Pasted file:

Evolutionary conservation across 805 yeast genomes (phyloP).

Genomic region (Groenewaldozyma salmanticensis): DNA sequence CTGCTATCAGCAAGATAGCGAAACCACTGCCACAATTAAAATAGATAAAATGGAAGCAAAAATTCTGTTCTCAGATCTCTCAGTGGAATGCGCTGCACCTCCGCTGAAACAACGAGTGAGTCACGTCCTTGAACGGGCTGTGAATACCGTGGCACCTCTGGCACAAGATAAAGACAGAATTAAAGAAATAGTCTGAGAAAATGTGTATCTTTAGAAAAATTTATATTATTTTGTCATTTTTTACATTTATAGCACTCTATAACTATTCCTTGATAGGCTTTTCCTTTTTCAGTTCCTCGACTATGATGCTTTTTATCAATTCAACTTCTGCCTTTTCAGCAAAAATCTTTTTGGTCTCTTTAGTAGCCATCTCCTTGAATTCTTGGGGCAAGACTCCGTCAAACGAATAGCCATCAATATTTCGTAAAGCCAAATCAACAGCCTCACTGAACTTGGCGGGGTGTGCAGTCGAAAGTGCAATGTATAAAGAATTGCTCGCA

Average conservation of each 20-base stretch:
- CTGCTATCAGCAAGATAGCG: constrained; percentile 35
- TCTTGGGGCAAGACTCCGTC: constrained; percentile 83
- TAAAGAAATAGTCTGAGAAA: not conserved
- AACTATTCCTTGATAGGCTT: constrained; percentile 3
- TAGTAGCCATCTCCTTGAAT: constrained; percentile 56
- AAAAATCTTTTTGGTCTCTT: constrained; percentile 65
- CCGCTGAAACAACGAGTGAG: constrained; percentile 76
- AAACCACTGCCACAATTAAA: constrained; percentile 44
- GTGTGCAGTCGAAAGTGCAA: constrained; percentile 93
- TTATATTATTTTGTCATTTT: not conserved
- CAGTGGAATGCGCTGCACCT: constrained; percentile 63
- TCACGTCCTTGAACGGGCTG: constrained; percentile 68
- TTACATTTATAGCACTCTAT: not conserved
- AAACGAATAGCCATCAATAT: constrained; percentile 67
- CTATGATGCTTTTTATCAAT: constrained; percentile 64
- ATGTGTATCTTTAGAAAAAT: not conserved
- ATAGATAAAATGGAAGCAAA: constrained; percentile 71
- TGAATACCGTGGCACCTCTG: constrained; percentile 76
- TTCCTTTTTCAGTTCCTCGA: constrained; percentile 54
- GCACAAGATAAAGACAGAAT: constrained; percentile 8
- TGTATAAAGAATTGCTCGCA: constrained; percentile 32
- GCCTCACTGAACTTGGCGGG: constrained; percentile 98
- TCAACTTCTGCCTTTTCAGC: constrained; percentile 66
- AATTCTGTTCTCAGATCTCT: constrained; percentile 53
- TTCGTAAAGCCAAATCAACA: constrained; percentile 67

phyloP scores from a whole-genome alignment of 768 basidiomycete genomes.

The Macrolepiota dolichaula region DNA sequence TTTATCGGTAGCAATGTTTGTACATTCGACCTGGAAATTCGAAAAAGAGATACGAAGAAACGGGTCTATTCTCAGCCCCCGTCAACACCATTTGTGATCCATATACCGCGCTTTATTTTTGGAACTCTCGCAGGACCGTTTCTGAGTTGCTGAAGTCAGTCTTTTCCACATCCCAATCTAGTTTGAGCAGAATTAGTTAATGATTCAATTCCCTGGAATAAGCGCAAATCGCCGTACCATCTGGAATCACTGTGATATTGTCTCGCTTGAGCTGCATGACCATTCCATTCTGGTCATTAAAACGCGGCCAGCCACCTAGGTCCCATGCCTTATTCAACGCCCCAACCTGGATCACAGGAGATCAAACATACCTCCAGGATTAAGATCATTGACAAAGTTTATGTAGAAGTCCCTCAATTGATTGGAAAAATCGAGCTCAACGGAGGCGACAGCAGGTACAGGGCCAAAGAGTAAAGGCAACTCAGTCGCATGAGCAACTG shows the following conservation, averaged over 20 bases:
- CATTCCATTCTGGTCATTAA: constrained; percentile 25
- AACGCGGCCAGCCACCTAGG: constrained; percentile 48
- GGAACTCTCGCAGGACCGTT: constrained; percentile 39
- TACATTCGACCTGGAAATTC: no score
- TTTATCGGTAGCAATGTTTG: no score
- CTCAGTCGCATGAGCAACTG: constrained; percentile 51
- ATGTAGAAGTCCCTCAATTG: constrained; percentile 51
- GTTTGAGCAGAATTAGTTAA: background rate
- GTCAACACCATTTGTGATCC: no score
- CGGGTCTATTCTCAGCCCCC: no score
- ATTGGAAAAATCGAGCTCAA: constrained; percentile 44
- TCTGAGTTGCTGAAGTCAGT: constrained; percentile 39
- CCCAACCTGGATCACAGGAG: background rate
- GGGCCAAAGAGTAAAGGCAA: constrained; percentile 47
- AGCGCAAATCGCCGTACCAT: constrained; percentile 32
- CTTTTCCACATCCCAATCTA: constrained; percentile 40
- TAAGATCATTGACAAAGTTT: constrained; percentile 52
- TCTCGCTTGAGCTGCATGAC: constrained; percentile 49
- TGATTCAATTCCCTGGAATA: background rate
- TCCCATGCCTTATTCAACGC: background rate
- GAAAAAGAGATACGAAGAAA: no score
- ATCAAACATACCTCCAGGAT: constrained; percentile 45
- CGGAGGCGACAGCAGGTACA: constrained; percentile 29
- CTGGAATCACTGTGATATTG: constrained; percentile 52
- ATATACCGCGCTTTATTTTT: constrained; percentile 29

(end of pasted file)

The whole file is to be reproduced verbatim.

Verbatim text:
Evolutionary conservation across 805 yeast genomes (phyloP).

Genomic region (Groenewaldozyma salmanticensis): DNA sequence CTGCTATCAGCAAGATAGCGAAACCACTGCCACAATTAAAATAGATAAAATGGAAGCAAAAATTCTGTTCTCAGATCTCTCAGTGGAATGCGCTGCACCTCCGCTGAAACAACGAGTGAGTCACGTCCTTGAACGGGCTGTGAATACCGTGGCACCTCTGGCACAAGATAAAGACAGAATTAAAGAAATAGTCTGAGAAAATGTGTATCTTTAGAAAAATTTATATTATTTTGTCATTTTTTACATTTATAGCACTCTATAACTATTCCTTGATAGGCTTTTCCTTTTTCAGTTCCTCGACTATGATGCTTTTTATCAATTCAACTTCTGCCTTTTCAGCAAAAATCTTTTTGGTCTCTTTAGTAGCCATCTCCTTGAATTCTTGGGGCAAGACTCCGTCAAACGAATAGCCATCAATATTTCGTAAAGCCAAATCAACAGCCTCACTGAACTTGGCGGGGTGTGCAGTCGAAAGTGCAATGTATAAAGAATTGCTCGCA

Average conservation of each 20-base stretch:
- CTGCTATCAGCAAGATAGCG: constrained; percentile 35
- TCTTGGGGCAAGACTCCGTC: constrained; percentile 83
- TAAAGAAATAGTCTGAGAAA: not conserved
- AACTATTCCTTGATAGGCTT: constrained; percentile 3
- TAGTAGCCATCTCCTTGAAT: constrained; percentile 56
- AAAAATCTTTTTGGTCTCTT: constrained; percentile 65
- CCGCTGAAACAACGAGTGAG: constrained; percentile 76
- AAACCACTGCCACAATTAAA: constrained; percentile 44
- GTGTGCAGTCGAAAGTGCAA: constrained; percentile 93
- TTATATTATTTTGTCATTTT: not conserved
- CAGTGGAATGCGCTGCACCT: constrained; percentile 63
- TCACGTCCTTGAACGGGCTG: constrained; percentile 68
- TTACATTTATAGCACTCTAT: not conserved
- AAACGAATAGCCATCAATAT: constrained; percentile 67
- CTATGATGCTTTTTATCAAT: constrained; percentile 64
- ATGTGTATCTTTAGAAAAAT: not conserved
- ATAGATAAAATGGAAGCAAA: constrained; percentile 71
- TGAATACCGTGGCACCTCTG: constrained; percentile 76
- TTCCTTTTTCAGTTCCTCGA: constrained; percentile 54
- GCACAAGATAAAGACAGAAT: constrained; percentile 8
- TGTATAAAGAATTGCTCGCA: constrained; percentile 32
- GCCTCACTGAACTTGGCGGG: constrained; percentile 98
- TCAACTTCTGCCTTTTCAGC: constrained; percentile 66
- AATTCTGTTCTCAGATCTCT: constrained; percentile 53
- TTCGTAAAGCCAAATCAACA: constrained; percentile 67

phyloP scores from a whole-genome alignment of 768 basidiomycete genomes.

The Macrolepiota dolichaula region DNA sequence TTTATCGGTAGCAATGTTTGTACATTCGACCTGGAAATTCGAAAAAGAGATACGAAGAAACGGGTCTATTCTCAGCCCCCGTCAACACCATTTGTGATCCATATACCGCGCTTTATTTTTGGAACTCTCGCAGGACCGTTTCTGAGTTGCTGAAGTCAGTCTTTTCCACATCCCAATCTAGTTTGAGCAGAATTAGTTAATGATTCAATTCCCTGGAATAAGCGCAAATCGCCGTACCATCTGGAATCACTGTGATATTGTCTCGCTTGAGCTGCATGACCATTCCATTCTGGTCATTAAAACGCGGCCAGCCACCTAGGTCCCATGCCTTATTCAACGCCCCAACCTGGATCACAGGAGATCAAACATACCTCCAGGATTAAGATCATTGACAAAGTTTATGTAGAAGTCCCTCAATTGATTGGAAAAATCGAGCTCAACGGAGGCGACAGCAGGTACAGGGCCAAAGAGTAAAGGCAACTCAGTCGCATGAGCAACTG shows the following conservation, averaged over 20 bases:
- CATTCCATTCTGGTCATTAA: constrained; percentile 25
- AACGCGGCCAGCCACCTAGG: constrained; percentile 48
- GGAACTCTCGCAGGACCGTT: constrained; percentile 39
- TACATTCGACCTGGAAATTC: no score
- TTTATCGGTAGCAATGTTTG: no score
- CTCAGTCGCATGAGCAACTG: constrained; percentile 51
- ATGTAGAAGTCCCTCAATTG: constrained; percentile 51
- GTTTGAGCAGAATTAGTTAA: background rate
- GTCAACACCATTTGTGATCC: no score
- CGGGTCTATTCTCAGCCCCC: no score
- ATTGGAAAAATCGAGCTCAA: constrained; percentile 44
- TCTGAGTTGCTGAAGTCAGT: constrained; percentile 39
- CCCAACCTGGATCACAGGAG: background rate
- GGGCCAAAGAGTAAAGGCAA: constrained; percentile 47
- AGCGCAAATCGCCGTACCAT: constrained; percentile 32
- CTTTTCCACATCCCAATCTA: constrained; percentile 40
- TAAGATCATTGACAAAGTTT: constrained; percentile 52
- TCTCGCTTGAGCTGCATGAC: constrained; percentile 49
- TGATTCAATTCCCTGGAATA: background rate
- TCCCATGCCTTATTCAACGC: background rate
- GAAAAAGAGATACGAAGAAA: no score
- ATCAAACATACCTCCAGGAT: constrained; percentile 45
- CGGAGGCGACAGCAGGTACA: constrained; percentile 29
- CTGGAATCACTGTGATATTG: constrained; percentile 52
- ATATACCGCGCTTTATTTTT: constrained; percentile 29